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Sean M

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About Sean M

  • Rank
    Advanced Member
  • Birthday 05/06/1985

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  • Skype
    deltasalmon

Profile Information

  • Gender
    Male
  • Interests
    ITM, concertinas, button accordions, banjos, languages, volleyball
  • Location
    Bordentown City, NJ USA

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  1. I have a banjo in my dining room that sits on a stand right in the middle of my house. I often find that when passing by I see it, pick it up and play a few tunes and then put it back. My concertina on the other hand is kept safely in a box sitting on a shelf in another room. While it only takes a few more seconds to get it out and playable I don't pick it up as much as I'd like and I think this is the reason. It's not right in the middle of where I am every day and it's not able to be picked up and played as easily. I've heard of people using strips of velcro that will keep the bellows snug in the closed position and was wondering if anyone could share any pictures, tips on making them or suggested materials (or supplies if US based). Cheers!
  2. Ah thank you, Leonard! I believe this is the exact video from where I learned the tune. Interesting, the note about Parson's Farewell in the comment.
  3. I found this recording that I made maybe 10 years ago. The tune is still in my head but I cannot remember the name of the tune. Does anyone recognize it? I think the title might have been Dutch?
  4. This is pretty much exactly my feeling right now. I'm interested in the Elise both because of it's price but also because it is the Hayden layout. I'm interested in the Hayden layout as well as the CBA layout because of their isomorphism. At this stage I suppose it doesn't really matter which layout for a Duet I go with because I don't have any experience with any of them. Thanks again for everyone's responses. For the time being I've downloaded Michael Eskin's Hayden Duet iPad app and will try a few tunes especially trying to stay within the Elise range. This will hold me over while I think things over. Cheers!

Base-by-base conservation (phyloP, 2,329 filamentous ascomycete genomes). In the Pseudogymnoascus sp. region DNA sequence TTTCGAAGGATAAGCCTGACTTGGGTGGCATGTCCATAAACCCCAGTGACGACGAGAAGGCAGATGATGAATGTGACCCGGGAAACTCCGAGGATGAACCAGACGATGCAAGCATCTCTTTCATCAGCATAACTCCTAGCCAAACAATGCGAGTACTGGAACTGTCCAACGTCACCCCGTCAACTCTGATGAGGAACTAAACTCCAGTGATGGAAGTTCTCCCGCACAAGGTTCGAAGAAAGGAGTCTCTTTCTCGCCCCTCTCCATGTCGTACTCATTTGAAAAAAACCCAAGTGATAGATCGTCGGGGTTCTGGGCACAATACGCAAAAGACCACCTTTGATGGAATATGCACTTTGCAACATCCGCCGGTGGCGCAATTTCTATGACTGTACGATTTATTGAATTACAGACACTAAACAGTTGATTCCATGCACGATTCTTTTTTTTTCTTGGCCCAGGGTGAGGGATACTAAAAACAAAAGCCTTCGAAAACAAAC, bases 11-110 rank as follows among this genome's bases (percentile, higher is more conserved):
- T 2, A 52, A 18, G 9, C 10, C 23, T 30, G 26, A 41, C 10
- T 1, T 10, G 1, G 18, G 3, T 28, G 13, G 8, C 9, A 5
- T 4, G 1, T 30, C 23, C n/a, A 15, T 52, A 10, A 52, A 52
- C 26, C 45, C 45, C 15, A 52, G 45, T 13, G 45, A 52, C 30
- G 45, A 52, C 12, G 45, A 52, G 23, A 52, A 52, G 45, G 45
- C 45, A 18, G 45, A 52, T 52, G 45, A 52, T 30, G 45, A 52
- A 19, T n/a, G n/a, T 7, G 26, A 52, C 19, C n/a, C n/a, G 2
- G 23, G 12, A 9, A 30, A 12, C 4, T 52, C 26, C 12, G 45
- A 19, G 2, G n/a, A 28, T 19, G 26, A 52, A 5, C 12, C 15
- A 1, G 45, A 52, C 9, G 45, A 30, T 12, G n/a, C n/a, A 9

5. I'm interested in this Anglo International CD set. I've searched a bit but everything seems to be dead links or not for sale. Do you know of anywhere that is still selling this set?
  6. Thanks for all the responses! I don't have an exact repertoire in mind but I often find myself humming something from a TV show or movie or hearing a song that I'd like to play and then find it's fairly difficult to play on my Anglo due to it being in a strange key like B maj or a flat key. Also, most of the stuff I'm thinking of is something I'd want to play on my own with self accompaniment. While I'm aware this is often possible on the Anglo I'm okay with leaving the Anglo to folk dance music and getting duet concertina (or even a small CBA) for other types of music. Another style of music I like to listen to but find difficult to play on my Anglo are French tunes like this: I can play the melody just fine on my Anglo but it sounds empty to me with out the chords backing it. I've checked out the button layout of available notes on the Elise and I can see it's limited but it seems okay for the start and hopefully if it's something I stick with I can do a trade in upgrade to something like the CC Peacock or Morse Beaumont.